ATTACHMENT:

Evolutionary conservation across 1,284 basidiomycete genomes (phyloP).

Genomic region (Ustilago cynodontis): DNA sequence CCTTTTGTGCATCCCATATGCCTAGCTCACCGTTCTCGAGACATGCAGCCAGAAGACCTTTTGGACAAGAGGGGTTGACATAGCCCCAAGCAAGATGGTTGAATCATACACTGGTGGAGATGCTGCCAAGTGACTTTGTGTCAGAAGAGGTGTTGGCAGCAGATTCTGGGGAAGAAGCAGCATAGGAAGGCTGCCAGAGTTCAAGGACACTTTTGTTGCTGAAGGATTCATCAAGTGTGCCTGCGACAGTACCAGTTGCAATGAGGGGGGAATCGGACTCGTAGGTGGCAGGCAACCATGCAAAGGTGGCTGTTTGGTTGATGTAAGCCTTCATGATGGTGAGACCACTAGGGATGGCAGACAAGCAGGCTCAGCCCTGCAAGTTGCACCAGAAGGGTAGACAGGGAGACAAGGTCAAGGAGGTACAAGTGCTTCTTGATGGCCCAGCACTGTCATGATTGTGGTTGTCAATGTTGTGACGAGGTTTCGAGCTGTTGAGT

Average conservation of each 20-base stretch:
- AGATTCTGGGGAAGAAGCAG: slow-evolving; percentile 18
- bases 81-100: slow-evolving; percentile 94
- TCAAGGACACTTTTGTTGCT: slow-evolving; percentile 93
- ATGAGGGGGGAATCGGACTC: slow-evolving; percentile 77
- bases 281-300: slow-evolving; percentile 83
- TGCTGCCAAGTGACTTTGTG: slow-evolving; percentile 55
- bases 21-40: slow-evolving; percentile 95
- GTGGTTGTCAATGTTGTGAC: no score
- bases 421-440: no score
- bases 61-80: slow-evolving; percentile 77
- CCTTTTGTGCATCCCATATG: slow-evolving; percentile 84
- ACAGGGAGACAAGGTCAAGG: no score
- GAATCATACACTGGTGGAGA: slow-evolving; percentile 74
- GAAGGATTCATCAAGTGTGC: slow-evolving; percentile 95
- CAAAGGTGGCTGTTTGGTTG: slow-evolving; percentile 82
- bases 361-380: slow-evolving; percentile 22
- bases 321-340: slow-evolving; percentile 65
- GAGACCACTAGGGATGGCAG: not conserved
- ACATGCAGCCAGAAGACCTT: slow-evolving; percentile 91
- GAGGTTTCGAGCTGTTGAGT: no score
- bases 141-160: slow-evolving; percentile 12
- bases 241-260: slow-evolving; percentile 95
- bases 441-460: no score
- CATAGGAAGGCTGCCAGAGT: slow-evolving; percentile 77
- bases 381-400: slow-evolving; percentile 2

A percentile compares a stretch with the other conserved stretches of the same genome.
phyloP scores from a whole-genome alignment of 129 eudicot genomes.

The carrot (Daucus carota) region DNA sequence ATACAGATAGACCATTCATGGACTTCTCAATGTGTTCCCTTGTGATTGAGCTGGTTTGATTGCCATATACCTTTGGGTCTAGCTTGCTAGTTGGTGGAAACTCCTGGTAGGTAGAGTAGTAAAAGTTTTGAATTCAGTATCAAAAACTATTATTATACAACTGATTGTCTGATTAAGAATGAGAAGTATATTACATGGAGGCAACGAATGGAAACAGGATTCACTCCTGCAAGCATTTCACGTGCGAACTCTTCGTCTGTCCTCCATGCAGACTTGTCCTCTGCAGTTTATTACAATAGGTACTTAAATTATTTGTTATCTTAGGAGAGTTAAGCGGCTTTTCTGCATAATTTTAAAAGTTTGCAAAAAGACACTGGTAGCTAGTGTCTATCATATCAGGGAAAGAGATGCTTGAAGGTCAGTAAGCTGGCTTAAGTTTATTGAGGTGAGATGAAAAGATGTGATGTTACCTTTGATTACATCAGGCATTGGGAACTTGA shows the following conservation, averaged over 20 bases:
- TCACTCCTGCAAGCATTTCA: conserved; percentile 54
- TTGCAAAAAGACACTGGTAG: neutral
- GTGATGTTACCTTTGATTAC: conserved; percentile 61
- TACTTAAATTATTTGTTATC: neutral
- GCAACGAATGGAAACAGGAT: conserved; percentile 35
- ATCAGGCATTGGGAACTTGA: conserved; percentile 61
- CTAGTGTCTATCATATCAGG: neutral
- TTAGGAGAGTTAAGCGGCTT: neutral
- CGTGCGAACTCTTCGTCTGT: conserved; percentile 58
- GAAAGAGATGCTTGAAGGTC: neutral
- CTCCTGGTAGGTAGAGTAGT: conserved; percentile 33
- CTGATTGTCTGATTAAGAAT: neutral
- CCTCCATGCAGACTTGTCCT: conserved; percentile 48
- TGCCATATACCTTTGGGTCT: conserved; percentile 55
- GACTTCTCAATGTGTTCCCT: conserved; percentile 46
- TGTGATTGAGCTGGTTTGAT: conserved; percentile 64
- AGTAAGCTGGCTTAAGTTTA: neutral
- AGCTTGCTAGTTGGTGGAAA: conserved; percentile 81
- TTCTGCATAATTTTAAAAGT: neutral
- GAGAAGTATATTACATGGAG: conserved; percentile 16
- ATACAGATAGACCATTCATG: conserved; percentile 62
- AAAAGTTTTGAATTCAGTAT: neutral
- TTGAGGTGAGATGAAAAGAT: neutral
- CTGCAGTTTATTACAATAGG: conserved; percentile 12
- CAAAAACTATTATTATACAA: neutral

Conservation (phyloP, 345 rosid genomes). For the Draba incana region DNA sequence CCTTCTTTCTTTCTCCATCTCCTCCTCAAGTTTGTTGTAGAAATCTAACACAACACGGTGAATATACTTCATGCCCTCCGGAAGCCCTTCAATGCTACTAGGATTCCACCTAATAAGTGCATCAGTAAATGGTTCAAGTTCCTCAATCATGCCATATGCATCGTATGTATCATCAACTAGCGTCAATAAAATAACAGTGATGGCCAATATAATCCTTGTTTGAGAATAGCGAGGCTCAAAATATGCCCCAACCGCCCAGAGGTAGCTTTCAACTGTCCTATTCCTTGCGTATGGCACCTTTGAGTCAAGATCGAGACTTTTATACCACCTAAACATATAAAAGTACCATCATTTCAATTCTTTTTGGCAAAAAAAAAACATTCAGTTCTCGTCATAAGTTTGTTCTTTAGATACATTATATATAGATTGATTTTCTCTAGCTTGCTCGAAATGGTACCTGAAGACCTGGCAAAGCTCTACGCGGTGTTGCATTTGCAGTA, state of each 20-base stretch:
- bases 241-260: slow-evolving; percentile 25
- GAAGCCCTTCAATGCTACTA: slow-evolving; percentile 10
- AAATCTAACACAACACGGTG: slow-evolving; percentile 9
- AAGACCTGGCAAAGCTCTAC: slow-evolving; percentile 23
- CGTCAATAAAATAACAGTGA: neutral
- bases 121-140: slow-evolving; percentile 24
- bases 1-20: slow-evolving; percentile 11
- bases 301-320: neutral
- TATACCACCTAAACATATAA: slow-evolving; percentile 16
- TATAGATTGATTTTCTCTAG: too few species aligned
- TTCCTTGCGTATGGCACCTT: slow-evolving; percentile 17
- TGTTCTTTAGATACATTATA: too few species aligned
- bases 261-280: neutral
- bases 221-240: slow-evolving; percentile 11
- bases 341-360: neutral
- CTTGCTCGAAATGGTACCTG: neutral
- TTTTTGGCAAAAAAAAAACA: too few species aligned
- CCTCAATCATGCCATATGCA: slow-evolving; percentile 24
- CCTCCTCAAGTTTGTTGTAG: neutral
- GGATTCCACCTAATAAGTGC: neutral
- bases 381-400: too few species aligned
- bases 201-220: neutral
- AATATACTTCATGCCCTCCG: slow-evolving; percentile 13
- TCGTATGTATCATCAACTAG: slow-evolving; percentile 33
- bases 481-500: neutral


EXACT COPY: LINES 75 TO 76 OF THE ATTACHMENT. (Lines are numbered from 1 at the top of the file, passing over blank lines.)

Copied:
- CCTCAATCATGCCATATGCA: slow-evolving; percentile 24
- CCTCCTCAAGTTTGTTGTAG: neutral